© cbpix, 123RF.com

© cbpix, 123RF.com

Discovering device names

Find Nemo!

Article from ADMIN 14/2013
Ethernet devices in Linux have always been called eth0 and nothing else. All of a sudden, this universal truth has lost its validity, and Linux administrators need to understand why and how.

Recently, a customer asked me what was going on with his system. All of a sudden, he no longer had an eth0; instead, he was seeing strange names like em1 or p3p1 at the console. He wanted to know exactly what was happening.

The explanation is fairly simple. The rule-based udev subsystem is responsible for naming. If all criteria for a rule match a network device found at boot time, the device is typically given the defined name, such as eth<X>. Here's an example:

# grep eth0 /etc/udev/rules.d/70-persistent-net.rules
SUBSYSTEM=="net", ACTION=="add", DRIVERS=="?*", ATTR{address}=="f0:de:f1:d5:c1:25", ATTR{type}=="1", KERNEL=="eth*", NAME="eth0"

The rule says that a network device with the stated MAC address should be given a device name of eth0 and thus be the first device visible on the system. The name in the file is arbitrary. If you like, you can call the card public or private. This principle works to a certain extent. The downside is that you don't know which card exactly this is on the system. The only thing that is clear is that it is the card with the stated MAC address; whether this is also the first network device on the system remains unclear. For system administrators, this situation has always been a big worry. If you've ever stood in front of a server with a dozen network ports looking for eth0 , you will know exactly what I mean.

Danger of Confusion

The situation is aggravated in network installations where the TFTP boot request is sent on eth0, but the installer later sends the DHCPDISCOVER message via a different network card identified as eth0. This situation is really fun to troubleshoot.

I would like the name I see on the system to be identical to the chassis name so that I can see directly whether this is an onboard network port or a port on the external PCI card. You can get help from various tricks, such as, letting the LED on the card flash by issuing an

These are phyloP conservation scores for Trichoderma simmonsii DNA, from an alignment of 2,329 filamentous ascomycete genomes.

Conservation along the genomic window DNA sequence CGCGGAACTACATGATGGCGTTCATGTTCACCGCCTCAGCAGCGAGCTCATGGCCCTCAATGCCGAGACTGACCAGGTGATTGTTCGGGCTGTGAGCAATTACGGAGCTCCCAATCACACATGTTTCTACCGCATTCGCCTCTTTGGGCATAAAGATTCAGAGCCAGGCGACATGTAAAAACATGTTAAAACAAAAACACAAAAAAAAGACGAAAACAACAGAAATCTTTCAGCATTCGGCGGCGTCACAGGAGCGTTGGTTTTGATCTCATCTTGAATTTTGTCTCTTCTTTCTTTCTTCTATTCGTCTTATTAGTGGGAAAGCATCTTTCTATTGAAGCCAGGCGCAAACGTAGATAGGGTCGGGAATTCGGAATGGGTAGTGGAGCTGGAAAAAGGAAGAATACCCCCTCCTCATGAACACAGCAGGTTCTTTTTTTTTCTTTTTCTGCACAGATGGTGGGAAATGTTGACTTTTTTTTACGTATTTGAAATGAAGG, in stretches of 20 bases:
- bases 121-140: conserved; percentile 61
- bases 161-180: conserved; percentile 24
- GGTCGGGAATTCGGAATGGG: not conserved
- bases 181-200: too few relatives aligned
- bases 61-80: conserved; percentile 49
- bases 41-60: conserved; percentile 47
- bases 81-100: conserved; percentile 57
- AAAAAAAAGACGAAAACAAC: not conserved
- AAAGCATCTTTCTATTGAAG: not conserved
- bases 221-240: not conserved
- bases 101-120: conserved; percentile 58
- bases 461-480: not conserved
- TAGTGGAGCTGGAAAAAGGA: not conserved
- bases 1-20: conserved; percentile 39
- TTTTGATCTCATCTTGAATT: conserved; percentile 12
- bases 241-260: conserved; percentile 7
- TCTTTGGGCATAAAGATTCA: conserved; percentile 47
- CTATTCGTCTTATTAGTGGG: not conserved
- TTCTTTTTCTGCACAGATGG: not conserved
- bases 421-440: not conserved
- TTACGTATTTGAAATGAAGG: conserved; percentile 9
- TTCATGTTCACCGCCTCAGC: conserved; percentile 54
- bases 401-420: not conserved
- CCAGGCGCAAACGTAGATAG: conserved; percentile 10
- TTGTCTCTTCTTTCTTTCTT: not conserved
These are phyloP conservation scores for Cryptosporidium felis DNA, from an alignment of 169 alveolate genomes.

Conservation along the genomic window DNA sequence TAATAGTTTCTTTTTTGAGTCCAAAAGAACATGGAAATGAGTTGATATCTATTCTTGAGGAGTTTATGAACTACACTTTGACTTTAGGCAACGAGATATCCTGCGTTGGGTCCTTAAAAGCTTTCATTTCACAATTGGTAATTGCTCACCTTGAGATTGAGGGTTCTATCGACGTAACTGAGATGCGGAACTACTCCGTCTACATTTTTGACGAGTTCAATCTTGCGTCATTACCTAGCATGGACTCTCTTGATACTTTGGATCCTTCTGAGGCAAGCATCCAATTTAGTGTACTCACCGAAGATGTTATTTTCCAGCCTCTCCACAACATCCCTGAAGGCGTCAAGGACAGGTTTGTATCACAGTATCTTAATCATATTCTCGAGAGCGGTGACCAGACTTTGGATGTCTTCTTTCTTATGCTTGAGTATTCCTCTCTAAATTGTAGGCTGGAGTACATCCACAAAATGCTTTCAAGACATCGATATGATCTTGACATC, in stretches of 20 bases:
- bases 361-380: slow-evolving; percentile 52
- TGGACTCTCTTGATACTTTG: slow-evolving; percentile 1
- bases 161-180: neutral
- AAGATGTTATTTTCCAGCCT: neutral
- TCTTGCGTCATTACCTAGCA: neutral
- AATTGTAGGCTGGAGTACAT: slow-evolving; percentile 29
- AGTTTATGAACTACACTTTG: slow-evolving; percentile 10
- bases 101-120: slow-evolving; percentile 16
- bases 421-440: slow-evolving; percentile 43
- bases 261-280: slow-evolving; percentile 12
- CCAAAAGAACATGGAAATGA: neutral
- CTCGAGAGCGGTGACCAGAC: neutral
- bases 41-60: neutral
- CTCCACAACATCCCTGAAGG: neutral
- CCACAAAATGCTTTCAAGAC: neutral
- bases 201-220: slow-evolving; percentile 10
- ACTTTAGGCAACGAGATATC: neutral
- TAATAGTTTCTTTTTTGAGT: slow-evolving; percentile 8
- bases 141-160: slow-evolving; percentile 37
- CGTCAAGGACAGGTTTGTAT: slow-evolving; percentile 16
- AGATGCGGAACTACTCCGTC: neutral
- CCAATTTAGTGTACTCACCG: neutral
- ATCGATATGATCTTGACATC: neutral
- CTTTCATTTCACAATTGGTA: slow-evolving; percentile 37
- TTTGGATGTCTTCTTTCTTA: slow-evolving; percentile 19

ethtool -p eth<X>

command, or telling the installer to use the network card via which the boot image was loaded for the installation by issuing ksdevice=bootif. However, this approach is not convenient.

Early in 2011, some Dell developers published a new tool called biosdevname under the GPL. Biosdevname ensures that the system BIOS detects the arrangement of the network devices and passes this information to the operating system. The operating system thus knows whether this is an onboard card or an external PCI adapter, and it detects the exact port on the mainboard or the PCI card.

The nomenclature, also known as Consistent Network Device Naming, then follows this pattern. The names of onboard NICs are:


(e.g., em1 for the first onboard card). The situation for external PCI cards is:


(e.g., p2p1 for the first port on the external NIC in slot 2).

Virtual functions are used when the network card supports Single Root I/O Virtualization (SR-IOV). This functionality makes it possible to split a single PCI device across multiple virtual systems without sacrificing performance. A virtual system is then assigned a virtual function of the device. For example, a network card with a single port appears with multiple entries in the lspci output on the hypervisor (Listing 1).

Listing 1

Virtual Network Interfaces

# lspci | grep -i ether
07:00.0 Ethernet controller: Intel Corporation 82576 Gigabit Network Connection (rev 01)